### Decltype.

When i run the following program, I cant figure out why the value of a is changed when the value of d is incremented. I think it's got to be due to a reference in 'decltype ((b)) d = a', But i just cant work out how a is 'tied' to d in this statement.

#include <iostream>

int main()
{
int a = 3;
int b = 4;
decltype (a) c = a;
decltype ((b)) d = a;
std::cout << a << " " << b << " " << c << " " << d << std::endl; // Output 3 4 3 3
++c;
std::cout << a << " " << b << " " << c << " " << d << std::endl; // Output 3 4 4 3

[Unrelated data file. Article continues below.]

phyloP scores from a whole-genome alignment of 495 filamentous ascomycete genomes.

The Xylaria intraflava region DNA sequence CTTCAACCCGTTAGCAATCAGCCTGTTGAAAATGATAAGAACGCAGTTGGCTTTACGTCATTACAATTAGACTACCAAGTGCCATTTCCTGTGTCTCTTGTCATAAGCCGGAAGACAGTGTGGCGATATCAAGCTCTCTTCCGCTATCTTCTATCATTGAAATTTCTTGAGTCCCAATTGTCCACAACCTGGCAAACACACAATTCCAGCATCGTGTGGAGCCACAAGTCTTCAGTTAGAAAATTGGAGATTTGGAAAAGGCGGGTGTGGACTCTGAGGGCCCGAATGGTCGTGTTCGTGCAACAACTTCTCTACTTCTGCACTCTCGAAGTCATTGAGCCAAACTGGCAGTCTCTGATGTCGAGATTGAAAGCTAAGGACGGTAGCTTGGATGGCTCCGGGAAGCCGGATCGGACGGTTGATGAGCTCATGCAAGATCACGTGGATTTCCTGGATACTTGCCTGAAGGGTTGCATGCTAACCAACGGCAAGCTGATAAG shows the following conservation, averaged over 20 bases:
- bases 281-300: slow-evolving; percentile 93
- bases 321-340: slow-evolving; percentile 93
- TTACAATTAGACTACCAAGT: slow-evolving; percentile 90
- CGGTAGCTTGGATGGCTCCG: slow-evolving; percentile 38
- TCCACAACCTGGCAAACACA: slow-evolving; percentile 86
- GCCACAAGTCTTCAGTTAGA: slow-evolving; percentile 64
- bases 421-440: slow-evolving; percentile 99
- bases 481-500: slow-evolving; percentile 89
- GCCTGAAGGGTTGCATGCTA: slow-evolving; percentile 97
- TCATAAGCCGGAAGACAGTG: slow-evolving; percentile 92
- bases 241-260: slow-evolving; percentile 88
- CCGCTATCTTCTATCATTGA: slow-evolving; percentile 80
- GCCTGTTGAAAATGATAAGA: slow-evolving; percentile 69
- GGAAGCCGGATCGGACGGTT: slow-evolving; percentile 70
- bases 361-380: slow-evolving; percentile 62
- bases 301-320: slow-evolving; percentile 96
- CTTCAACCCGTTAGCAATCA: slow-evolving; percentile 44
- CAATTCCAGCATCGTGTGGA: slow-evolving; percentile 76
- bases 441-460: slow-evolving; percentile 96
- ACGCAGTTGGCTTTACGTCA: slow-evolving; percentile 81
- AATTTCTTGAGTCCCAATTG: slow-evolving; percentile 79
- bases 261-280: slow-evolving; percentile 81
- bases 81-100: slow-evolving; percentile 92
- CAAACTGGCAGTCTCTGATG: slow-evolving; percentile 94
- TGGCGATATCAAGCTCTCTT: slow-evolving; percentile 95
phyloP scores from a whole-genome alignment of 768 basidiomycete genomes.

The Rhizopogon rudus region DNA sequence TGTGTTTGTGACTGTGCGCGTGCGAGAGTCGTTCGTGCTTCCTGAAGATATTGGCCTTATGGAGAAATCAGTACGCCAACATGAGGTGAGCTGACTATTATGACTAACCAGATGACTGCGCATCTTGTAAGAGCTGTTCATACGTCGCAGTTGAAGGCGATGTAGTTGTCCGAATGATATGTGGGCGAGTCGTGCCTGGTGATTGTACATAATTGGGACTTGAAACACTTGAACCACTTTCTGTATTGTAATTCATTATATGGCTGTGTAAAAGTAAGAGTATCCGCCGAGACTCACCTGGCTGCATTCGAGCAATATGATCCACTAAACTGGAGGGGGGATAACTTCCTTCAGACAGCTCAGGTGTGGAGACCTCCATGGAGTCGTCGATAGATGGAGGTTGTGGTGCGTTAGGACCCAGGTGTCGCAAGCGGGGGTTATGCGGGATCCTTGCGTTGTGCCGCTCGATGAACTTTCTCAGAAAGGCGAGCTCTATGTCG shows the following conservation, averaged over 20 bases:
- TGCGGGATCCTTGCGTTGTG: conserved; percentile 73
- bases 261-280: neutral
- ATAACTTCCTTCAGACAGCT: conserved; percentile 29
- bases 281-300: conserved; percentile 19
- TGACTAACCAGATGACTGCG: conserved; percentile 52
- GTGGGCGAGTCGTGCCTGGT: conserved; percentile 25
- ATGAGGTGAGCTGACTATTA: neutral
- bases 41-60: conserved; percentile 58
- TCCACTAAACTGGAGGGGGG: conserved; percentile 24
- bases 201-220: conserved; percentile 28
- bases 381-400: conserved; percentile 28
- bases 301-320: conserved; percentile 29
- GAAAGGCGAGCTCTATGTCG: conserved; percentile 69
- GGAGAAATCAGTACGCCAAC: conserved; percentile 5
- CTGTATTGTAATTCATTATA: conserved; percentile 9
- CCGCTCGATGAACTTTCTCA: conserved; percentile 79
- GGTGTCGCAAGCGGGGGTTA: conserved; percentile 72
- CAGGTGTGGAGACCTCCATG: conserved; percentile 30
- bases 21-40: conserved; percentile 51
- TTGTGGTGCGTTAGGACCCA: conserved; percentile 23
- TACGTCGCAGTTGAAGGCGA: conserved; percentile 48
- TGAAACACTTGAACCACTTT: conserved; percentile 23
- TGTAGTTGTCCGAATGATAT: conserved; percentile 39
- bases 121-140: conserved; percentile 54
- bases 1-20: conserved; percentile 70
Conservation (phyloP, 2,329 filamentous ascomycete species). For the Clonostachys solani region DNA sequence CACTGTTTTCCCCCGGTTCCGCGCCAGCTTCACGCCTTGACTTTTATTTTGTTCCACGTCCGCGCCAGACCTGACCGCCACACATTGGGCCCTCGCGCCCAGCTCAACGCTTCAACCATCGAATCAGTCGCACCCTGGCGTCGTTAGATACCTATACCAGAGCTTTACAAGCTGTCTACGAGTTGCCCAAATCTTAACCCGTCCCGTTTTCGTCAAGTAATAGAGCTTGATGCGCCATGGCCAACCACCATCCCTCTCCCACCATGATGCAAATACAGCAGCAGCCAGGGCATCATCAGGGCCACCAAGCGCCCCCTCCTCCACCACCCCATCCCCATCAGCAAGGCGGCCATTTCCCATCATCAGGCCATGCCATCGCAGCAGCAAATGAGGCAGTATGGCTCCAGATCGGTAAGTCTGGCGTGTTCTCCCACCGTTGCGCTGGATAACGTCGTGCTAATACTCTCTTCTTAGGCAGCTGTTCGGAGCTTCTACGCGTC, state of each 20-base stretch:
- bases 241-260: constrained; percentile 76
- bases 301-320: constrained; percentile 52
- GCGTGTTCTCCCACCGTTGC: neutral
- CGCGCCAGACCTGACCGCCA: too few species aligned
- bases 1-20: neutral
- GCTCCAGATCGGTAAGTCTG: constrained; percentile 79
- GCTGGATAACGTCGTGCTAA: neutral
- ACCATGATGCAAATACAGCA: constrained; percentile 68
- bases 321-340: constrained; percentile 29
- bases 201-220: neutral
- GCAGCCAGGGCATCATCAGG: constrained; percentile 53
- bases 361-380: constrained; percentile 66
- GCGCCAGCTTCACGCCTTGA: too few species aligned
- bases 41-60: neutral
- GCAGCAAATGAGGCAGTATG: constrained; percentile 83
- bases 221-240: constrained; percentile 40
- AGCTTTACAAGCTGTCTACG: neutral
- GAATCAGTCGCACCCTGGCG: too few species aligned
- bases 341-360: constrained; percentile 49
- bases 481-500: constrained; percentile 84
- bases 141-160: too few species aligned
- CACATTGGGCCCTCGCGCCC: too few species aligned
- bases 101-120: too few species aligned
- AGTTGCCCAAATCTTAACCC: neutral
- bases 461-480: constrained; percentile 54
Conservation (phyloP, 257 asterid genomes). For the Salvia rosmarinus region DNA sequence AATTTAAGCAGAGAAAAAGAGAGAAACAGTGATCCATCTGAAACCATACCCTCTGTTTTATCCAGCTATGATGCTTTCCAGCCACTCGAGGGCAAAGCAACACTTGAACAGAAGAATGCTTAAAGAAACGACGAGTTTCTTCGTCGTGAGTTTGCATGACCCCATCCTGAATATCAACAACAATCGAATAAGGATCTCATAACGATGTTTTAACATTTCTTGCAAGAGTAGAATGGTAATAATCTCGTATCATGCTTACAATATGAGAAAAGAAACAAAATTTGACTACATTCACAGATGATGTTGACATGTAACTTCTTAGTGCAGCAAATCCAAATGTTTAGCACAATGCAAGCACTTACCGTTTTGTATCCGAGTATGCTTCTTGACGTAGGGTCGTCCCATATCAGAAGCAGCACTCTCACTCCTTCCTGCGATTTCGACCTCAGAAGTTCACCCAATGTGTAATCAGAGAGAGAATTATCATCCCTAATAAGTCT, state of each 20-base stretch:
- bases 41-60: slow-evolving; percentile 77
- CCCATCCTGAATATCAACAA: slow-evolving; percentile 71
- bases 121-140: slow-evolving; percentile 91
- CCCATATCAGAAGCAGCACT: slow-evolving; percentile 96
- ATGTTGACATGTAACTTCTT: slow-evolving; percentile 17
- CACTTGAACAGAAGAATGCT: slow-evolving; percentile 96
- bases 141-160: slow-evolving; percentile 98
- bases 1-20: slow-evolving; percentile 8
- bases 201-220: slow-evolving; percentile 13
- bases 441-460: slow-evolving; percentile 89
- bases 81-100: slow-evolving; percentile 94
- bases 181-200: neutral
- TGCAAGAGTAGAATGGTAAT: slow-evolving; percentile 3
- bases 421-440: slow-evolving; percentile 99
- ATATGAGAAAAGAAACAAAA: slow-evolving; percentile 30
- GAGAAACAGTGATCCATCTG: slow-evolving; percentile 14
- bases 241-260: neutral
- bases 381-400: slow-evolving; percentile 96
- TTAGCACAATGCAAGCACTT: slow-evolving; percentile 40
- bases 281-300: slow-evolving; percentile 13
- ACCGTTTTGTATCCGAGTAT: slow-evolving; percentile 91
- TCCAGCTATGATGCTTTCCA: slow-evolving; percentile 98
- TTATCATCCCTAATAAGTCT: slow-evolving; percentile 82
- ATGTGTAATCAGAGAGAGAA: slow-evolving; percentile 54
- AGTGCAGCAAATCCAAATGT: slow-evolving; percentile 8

++d;
std::cout << a << " " << b << " " << c << " " << d << std::endl; // Output 4 4 4 4
return 0;
}
Last edited on
Algebra is for humans not for computers.
c=a means memory addres in that stored c = memory addres in that stored a.
d is a reference to a.

`decltype (a) c = a;` => `int c = a ;` ie. `decltype (a)` is `int`

`decltype ( (b) ) d = a;` => `int& d = a ;` ie. `decltype ( (b) )` is reference to `int`
Thank's the replies, Sorted.
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